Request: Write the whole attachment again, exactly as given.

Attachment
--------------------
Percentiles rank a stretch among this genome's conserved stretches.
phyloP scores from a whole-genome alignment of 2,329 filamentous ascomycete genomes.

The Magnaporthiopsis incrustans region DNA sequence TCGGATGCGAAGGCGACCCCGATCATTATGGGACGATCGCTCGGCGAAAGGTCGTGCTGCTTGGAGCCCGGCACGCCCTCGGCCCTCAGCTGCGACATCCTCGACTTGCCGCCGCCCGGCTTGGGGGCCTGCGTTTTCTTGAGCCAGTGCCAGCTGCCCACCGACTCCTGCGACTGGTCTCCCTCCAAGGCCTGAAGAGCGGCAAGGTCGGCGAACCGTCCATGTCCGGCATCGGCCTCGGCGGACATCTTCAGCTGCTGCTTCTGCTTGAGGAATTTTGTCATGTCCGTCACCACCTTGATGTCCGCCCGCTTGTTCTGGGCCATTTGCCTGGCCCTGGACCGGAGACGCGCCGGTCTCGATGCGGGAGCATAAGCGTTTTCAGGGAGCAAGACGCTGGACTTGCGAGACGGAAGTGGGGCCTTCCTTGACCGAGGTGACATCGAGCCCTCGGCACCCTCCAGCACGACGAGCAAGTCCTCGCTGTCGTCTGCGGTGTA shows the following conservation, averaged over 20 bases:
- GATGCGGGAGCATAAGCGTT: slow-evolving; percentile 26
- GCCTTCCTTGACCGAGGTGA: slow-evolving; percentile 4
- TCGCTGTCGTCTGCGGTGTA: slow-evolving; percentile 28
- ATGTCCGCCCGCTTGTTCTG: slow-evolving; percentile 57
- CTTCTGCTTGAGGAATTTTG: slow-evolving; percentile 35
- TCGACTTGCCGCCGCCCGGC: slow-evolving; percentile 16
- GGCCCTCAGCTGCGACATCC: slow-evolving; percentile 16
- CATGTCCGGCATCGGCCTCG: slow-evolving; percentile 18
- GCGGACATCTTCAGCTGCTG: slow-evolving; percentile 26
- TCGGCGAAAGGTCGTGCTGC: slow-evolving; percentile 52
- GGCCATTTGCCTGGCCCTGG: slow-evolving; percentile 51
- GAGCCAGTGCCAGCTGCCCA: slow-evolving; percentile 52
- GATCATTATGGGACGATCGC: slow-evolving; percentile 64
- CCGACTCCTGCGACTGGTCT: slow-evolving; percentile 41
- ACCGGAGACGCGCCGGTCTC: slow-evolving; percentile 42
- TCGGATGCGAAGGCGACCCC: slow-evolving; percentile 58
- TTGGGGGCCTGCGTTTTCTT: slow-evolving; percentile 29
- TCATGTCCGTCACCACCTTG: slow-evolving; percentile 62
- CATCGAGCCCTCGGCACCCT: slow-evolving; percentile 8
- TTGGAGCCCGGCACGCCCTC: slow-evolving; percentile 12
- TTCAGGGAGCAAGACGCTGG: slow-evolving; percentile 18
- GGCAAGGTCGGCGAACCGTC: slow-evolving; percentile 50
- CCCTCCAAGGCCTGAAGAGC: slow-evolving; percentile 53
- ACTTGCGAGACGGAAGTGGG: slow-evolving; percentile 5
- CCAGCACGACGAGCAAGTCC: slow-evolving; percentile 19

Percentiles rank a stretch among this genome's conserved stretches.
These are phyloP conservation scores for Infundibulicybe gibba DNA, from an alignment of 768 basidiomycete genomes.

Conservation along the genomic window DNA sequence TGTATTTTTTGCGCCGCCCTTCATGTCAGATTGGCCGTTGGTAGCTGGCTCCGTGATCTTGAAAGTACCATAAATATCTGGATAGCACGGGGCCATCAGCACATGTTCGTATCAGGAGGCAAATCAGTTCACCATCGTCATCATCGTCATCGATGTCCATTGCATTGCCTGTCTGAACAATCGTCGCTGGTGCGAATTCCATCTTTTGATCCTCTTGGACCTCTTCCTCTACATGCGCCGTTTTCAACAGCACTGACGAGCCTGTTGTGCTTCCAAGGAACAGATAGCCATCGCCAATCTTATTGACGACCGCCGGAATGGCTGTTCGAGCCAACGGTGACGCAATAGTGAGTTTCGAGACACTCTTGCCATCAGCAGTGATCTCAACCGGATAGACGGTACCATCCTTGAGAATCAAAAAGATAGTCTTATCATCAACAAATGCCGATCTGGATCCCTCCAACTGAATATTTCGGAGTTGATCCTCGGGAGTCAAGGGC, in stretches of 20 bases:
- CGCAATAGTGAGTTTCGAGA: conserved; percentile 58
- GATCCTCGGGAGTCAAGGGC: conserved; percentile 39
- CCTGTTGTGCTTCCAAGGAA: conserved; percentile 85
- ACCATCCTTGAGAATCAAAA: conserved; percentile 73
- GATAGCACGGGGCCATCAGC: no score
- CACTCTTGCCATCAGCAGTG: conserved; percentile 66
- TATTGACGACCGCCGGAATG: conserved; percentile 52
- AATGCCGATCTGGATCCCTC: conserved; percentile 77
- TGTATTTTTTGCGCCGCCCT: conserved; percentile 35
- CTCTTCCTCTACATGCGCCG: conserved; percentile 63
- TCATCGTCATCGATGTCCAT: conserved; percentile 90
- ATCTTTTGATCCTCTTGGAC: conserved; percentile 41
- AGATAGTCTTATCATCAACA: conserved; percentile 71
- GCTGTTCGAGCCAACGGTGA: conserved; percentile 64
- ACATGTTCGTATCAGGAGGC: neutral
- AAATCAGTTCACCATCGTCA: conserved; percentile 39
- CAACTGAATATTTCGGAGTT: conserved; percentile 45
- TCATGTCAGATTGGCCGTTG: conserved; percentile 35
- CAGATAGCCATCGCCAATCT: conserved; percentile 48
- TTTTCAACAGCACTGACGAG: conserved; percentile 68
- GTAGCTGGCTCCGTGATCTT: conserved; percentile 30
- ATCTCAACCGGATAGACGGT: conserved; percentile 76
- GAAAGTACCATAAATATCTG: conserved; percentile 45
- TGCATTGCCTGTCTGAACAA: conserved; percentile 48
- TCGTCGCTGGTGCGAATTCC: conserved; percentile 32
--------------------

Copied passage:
Percentiles rank a stretch among this genome's conserved stretches.
phyloP scores from a whole-genome alignment of 2,329 filamentous ascomycete genomes.

The Magnaporthiopsis incrustans region DNA sequence TCGGATGCGAAGGCGACCCCGATCATTATGGGACGATCGCTCGGCGAAAGGTCGTGCTGCTTGGAGCCCGGCACGCCCTCGGCCCTCAGCTGCGACATCCTCGACTTGCCGCCGCCCGGCTTGGGGGCCTGCGTTTTCTTGAGCCAGTGCCAGCTGCCCACCGACTCCTGCGACTGGTCTCCCTCCAAGGCCTGAAGAGCGGCAAGGTCGGCGAACCGTCCATGTCCGGCATCGGCCTCGGCGGACATCTTCAGCTGCTGCTTCTGCTTGAGGAATTTTGTCATGTCCGTCACCACCTTGATGTCCGCCCGCTTGTTCTGGGCCATTTGCCTGGCCCTGGACCGGAGACGCGCCGGTCTCGATGCGGGAGCATAAGCGTTTTCAGGGAGCAAGACGCTGGACTTGCGAGACGGAAGTGGGGCCTTCCTTGACCGAGGTGACATCGAGCCCTCGGCACCCTCCAGCACGACGAGCAAGTCCTCGCTGTCGTCTGCGGTGTA shows the following conservation, averaged over 20 bases:
- GATGCGGGAGCATAAGCGTT: slow-evolving; percentile 26
- GCCTTCCTTGACCGAGGTGA: slow-evolving; percentile 4
- TCGCTGTCGTCTGCGGTGTA: slow-evolving; percentile 28
- ATGTCCGCCCGCTTGTTCTG: slow-evolving; percentile 57
- CTTCTGCTTGAGGAATTTTG: slow-evolving; percentile 35
- TCGACTTGCCGCCGCCCGGC: slow-evolving; percentile 16
- GGCCCTCAGCTGCGACATCC: slow-evolving; percentile 16
- CATGTCCGGCATCGGCCTCG: slow-evolving; percentile 18
- GCGGACATCTTCAGCTGCTG: slow-evolving; percentile 26
- TCGGCGAAAGGTCGTGCTGC: slow-evolving; percentile 52
- GGCCATTTGCCTGGCCCTGG: slow-evolving; percentile 51
- GAGCCAGTGCCAGCTGCCCA: slow-evolving; percentile 52
- GATCATTATGGGACGATCGC: slow-evolving; percentile 64
- CCGACTCCTGCGACTGGTCT: slow-evolving; percentile 41
- ACCGGAGACGCGCCGGTCTC: slow-evolving; percentile 42
- TCGGATGCGAAGGCGACCCC: slow-evolving; percentile 58
- TTGGGGGCCTGCGTTTTCTT: slow-evolving; percentile 29
- TCATGTCCGTCACCACCTTG: slow-evolving; percentile 62
- CATCGAGCCCTCGGCACCCT: slow-evolving; percentile 8
- TTGGAGCCCGGCACGCCCTC: slow-evolving; percentile 12
- TTCAGGGAGCAAGACGCTGG: slow-evolving; percentile 18
- GGCAAGGTCGGCGAACCGTC: slow-evolving; percentile 50
- CCCTCCAAGGCCTGAAGAGC: slow-evolving; percentile 53
- ACTTGCGAGACGGAAGTGGG: slow-evolving; percentile 5
- CCAGCACGACGAGCAAGTCC: slow-evolving; percentile 19

Percentiles rank a stretch among this genome's conserved stretches.
These are phyloP conservation scores for Infundibulicybe gibba DNA, from an alignment of 768 basidiomycete genomes.

Conservation along the genomic window DNA sequence TGTATTTTTTGCGCCGCCCTTCATGTCAGATTGGCCGTTGGTAGCTGGCTCCGTGATCTTGAAAGTACCATAAATATCTGGATAGCACGGGGCCATCAGCACATGTTCGTATCAGGAGGCAAATCAGTTCACCATCGTCATCATCGTCATCGATGTCCATTGCATTGCCTGTCTGAACAATCGTCGCTGGTGCGAATTCCATCTTTTGATCCTCTTGGACCTCTTCCTCTACATGCGCCGTTTTCAACAGCACTGACGAGCCTGTTGTGCTTCCAAGGAACAGATAGCCATCGCCAATCTTATTGACGACCGCCGGAATGGCTGTTCGAGCCAACGGTGACGCAATAGTGAGTTTCGAGACACTCTTGCCATCAGCAGTGATCTCAACCGGATAGACGGTACCATCCTTGAGAATCAAAAAGATAGTCTTATCATCAACAAATGCCGATCTGGATCCCTCCAACTGAATATTTCGGAGTTGATCCTCGGGAGTCAAGGGC, in stretches of 20 bases:
- CGCAATAGTGAGTTTCGAGA: conserved; percentile 58
- GATCCTCGGGAGTCAAGGGC: conserved; percentile 39
- CCTGTTGTGCTTCCAAGGAA: conserved; percentile 85
- ACCATCCTTGAGAATCAAAA: conserved; percentile 73
- GATAGCACGGGGCCATCAGC: no score
- CACTCTTGCCATCAGCAGTG: conserved; percentile 66
- TATTGACGACCGCCGGAATG: conserved; percentile 52
- AATGCCGATCTGGATCCCTC: conserved; percentile 77
- TGTATTTTTTGCGCCGCCCT: conserved; percentile 35
- CTCTTCCTCTACATGCGCCG: conserved; percentile 63
- TCATCGTCATCGATGTCCAT: conserved; percentile 90
- ATCTTTTGATCCTCTTGGAC: conserved; percentile 41
- AGATAGTCTTATCATCAACA: conserved; percentile 71
- GCTGTTCGAGCCAACGGTGA: conserved; percentile 64
- ACATGTTCGTATCAGGAGGC: neutral
- AAATCAGTTCACCATCGTCA: conserved; percentile 39
- CAACTGAATATTTCGGAGTT: conserved; percentile 45
- TCATGTCAGATTGGCCGTTG: conserved; percentile 35
- CAGATAGCCATCGCCAATCT: conserved; percentile 48
- TTTTCAACAGCACTGACGAG: conserved; percentile 68
- GTAGCTGGCTCCGTGATCTT: conserved; percentile 30
- ATCTCAACCGGATAGACGGT: conserved; percentile 76
- GAAAGTACCATAAATATCTG: conserved; percentile 45
- TGCATTGCCTGTCTGAACAA: conserved; percentile 48
- TCGTCGCTGGTGCGAATTCC: conserved; percentile 32